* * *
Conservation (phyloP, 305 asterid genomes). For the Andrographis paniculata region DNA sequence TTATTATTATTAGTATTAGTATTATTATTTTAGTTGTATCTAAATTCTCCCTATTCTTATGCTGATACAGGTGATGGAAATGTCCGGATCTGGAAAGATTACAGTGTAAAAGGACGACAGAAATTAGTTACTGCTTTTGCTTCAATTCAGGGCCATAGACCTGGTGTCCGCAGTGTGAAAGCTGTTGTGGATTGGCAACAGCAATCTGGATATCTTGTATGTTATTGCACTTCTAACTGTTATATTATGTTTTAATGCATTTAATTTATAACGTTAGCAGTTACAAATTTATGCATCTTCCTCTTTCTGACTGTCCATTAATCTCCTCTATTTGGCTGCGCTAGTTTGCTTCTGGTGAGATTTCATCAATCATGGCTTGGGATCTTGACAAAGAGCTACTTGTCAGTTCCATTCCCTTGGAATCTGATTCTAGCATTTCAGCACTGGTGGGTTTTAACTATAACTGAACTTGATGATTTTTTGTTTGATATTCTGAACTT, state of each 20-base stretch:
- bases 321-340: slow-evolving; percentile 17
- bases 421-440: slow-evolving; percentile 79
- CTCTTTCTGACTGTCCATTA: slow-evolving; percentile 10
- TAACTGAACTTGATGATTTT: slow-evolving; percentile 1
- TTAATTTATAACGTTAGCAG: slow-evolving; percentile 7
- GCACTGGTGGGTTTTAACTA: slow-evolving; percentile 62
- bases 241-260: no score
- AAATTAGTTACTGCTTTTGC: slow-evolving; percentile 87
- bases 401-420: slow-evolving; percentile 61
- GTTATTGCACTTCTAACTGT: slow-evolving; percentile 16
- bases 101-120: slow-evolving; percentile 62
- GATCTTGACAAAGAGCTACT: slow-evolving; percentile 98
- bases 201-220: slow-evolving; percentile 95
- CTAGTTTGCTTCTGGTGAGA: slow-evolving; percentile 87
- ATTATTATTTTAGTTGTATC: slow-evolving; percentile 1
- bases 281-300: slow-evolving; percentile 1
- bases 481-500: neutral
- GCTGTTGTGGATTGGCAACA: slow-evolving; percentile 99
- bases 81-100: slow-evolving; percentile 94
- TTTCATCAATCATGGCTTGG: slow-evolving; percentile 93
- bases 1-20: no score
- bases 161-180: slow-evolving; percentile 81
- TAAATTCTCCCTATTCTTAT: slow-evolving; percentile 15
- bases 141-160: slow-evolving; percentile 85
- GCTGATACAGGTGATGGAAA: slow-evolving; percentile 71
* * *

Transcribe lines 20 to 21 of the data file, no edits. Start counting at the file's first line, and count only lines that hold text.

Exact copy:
- bases 81-100: slow-evolving; percentile 94
- TTTCATCAATCATGGCTTGG: slow-evolving; percentile 93